# Problems of the Week

Contribute a problem

# 2018-11-26 Intermediate I want to buy a $1.00 newspaper. I have just enough pennies ($0.01), nickels ($0.05), dimes ($0.10), and quarters (\$0.25) to buy the newspaper in every possible exact-change combination of those coins.

How many coins do I have?

Note: "Exact-change combination" doesn't necessarily mean that you must use more than 1 kind of coins listed above. For example, paying 4 quarters is allowed.

You have 8 batteries, and you know 4 are "good" and the other 4 are "bad."

You have a device that takes 6 batteries, but only 4 need to be "good" for it to work. You can test your device by picking 6 of the batteries and trying to turn the device on, but otherwise there is no way of checking if the batteries are good.

In the worst-case scenario, how many tests do you need so you know of a particular set of batteries which will get your device working? The device accepts 6 batteries, although only 4 need to be working. Image via TED-Ed and Artrake Studio.

I am thinking of a 3-digit number $\overline{{\color{#D61F06}A}{\color{#3D99F6}B}{\color{#20A900}C}}.$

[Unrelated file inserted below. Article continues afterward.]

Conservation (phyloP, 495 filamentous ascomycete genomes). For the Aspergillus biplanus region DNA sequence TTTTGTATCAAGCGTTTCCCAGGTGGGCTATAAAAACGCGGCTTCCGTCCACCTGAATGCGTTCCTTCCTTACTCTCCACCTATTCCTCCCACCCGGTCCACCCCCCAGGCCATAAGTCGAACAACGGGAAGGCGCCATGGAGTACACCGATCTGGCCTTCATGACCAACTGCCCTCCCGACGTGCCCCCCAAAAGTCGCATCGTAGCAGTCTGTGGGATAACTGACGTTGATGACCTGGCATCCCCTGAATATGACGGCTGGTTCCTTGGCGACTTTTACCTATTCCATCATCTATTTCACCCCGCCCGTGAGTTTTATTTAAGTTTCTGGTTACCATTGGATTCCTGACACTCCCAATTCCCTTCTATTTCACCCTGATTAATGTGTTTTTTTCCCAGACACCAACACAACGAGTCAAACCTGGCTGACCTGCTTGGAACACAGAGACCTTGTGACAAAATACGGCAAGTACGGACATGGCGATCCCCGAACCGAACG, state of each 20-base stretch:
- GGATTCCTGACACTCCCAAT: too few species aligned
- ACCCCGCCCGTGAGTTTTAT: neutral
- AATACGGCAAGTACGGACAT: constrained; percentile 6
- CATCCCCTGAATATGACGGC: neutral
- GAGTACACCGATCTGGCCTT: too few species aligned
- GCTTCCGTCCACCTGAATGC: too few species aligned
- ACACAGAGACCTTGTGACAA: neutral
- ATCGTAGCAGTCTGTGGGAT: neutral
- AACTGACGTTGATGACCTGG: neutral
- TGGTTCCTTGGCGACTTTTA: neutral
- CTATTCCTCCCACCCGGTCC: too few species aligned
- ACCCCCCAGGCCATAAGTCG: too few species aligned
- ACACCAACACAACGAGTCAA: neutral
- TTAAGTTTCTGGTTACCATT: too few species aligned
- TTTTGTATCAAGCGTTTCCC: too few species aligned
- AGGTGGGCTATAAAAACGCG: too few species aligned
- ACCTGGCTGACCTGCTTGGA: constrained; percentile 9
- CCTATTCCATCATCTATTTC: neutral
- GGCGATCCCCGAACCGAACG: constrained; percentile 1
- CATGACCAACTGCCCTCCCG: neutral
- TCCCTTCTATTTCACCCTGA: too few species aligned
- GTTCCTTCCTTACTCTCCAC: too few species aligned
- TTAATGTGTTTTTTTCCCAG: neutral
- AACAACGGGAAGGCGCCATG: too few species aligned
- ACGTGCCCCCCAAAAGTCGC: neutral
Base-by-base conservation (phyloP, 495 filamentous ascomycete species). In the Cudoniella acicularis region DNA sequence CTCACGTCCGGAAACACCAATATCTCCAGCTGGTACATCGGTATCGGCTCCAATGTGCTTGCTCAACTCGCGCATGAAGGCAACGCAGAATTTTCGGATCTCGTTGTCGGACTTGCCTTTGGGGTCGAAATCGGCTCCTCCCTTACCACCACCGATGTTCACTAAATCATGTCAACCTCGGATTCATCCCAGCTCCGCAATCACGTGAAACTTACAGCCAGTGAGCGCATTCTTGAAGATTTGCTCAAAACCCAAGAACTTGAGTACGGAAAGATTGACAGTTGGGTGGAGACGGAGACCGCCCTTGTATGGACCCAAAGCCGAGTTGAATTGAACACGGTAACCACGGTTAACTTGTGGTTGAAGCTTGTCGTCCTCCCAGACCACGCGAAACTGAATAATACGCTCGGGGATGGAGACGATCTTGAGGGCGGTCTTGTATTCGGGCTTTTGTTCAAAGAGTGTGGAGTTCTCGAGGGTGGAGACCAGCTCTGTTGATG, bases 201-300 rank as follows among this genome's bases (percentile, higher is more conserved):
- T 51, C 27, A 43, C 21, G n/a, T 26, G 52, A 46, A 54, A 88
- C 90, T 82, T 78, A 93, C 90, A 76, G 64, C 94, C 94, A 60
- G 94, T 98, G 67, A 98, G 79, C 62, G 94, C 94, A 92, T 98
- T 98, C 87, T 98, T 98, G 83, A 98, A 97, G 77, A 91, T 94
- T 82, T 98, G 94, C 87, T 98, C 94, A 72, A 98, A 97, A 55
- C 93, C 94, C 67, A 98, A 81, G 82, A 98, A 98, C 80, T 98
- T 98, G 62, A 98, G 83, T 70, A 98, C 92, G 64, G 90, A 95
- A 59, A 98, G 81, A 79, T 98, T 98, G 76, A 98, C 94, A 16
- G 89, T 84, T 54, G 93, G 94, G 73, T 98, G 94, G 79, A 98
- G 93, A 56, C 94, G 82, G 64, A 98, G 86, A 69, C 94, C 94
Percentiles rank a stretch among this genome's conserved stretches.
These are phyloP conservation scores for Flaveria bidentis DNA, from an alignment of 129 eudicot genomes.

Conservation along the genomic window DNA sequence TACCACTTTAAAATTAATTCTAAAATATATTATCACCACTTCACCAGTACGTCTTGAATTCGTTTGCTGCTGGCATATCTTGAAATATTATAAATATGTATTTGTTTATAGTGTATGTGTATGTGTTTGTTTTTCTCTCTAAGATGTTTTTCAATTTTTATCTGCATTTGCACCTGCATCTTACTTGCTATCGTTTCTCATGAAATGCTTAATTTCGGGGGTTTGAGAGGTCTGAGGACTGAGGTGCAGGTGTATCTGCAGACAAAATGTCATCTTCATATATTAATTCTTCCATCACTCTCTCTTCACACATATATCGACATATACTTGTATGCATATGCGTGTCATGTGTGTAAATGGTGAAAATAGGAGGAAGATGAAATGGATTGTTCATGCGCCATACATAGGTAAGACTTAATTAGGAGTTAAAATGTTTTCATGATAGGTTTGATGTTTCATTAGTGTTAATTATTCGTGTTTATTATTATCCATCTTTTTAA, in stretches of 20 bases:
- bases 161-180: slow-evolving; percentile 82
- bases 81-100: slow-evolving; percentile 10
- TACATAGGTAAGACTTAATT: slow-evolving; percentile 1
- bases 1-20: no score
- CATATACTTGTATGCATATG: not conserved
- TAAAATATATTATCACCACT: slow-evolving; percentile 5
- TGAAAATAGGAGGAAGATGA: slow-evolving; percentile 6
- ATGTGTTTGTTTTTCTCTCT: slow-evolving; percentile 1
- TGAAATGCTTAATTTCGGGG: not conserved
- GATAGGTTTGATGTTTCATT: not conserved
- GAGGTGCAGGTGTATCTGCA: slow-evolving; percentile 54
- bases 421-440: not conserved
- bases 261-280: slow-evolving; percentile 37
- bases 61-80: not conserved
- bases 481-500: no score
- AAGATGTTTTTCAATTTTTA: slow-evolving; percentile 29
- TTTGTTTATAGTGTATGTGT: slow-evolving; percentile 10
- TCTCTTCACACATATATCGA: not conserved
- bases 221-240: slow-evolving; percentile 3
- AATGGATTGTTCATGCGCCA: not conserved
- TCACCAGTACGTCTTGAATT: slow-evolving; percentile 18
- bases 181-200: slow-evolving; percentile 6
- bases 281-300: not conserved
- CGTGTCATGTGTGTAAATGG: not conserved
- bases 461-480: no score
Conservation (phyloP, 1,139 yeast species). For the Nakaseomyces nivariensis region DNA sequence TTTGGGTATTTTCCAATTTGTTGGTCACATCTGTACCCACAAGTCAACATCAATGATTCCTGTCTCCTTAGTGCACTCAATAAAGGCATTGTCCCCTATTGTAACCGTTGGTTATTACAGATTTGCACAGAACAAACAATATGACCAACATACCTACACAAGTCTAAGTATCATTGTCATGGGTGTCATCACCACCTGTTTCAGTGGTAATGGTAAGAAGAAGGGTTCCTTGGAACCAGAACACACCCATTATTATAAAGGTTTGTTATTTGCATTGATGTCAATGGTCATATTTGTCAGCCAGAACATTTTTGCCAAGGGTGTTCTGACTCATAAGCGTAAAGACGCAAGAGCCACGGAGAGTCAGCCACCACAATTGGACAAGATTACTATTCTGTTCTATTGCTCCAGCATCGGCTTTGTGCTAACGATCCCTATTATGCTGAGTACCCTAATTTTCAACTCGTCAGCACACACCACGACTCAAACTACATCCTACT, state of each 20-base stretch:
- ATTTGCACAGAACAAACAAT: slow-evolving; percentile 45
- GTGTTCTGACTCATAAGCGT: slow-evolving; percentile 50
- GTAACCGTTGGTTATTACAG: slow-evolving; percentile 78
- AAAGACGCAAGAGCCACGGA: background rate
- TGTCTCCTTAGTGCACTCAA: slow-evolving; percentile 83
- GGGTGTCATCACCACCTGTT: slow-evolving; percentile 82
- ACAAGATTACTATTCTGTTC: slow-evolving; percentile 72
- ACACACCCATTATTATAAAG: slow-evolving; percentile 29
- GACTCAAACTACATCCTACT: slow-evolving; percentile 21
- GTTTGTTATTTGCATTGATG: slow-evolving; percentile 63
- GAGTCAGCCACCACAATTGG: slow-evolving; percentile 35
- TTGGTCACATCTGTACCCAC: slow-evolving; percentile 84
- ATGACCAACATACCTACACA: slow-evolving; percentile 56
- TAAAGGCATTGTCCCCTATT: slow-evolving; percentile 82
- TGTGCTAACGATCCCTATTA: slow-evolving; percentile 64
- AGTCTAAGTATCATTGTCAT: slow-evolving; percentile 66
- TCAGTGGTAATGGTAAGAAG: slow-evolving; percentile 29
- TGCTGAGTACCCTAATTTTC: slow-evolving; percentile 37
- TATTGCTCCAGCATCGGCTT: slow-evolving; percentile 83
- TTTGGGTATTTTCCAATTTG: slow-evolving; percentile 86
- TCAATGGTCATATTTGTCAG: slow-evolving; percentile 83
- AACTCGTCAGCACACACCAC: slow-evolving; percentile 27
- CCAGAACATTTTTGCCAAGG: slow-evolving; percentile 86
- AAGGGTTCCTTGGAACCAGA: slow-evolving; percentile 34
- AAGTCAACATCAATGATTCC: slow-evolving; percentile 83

I give you the following sum:

$\begin{array}{rcccc} && {\color{#D61F06}A} & {\color{#20A900}C} & {\color{#3D99F6}B} \\ && {\color{#3D99F6}B} & {\color{#D61F06}A} & {\color{#20A900}C} \\ && {\color{#3D99F6}B} & {\color{#20A900}C} & {\color{#D61F06}A} \\ && {\color{#20A900}C} & {\color{#D61F06}A} & {\color{#3D99F6}B} \\ + && {\color{#20A900}C} & {\color{#3D99F6}B} & {\color{#D61F06}A} \\ \hline &1 & 2 & 2 & 3 \end{array}$

What is $\overline{{\color{#D61F06}A}{\color{#3D99F6}B}{\color{#20A900}C}}?$

Note: The digits ${\color{#D61F06}A},$ ${\color{#3D99F6}B},$ and ${\color{#20A900}C}$ are not necessarily distinct.

$p(x) = x^7 + ax^5 + bx^3 + cx$

Given that all of this polynomial's 7 roots are real and three of them are $r = 1,2,$ and $3,$ what is the greatest integer $k$ such that $p(n)$ is divisible by $k$ for all integers $n?$ Four isosceles right triangles with legs of length 3 are inside a circle of radius 5 and positioned on a unit grid.

Consider every possible chord of the circle that does not touch a triangle. Then shade every portion of the white inside the circle that is not touched by any of such chords.

The shaded area is $\frac{a}{b},$ where $a$ and $b$ are coprime positive integers.

What is $a+b?$

×

Problem Loading...

Note Loading...

Set Loading...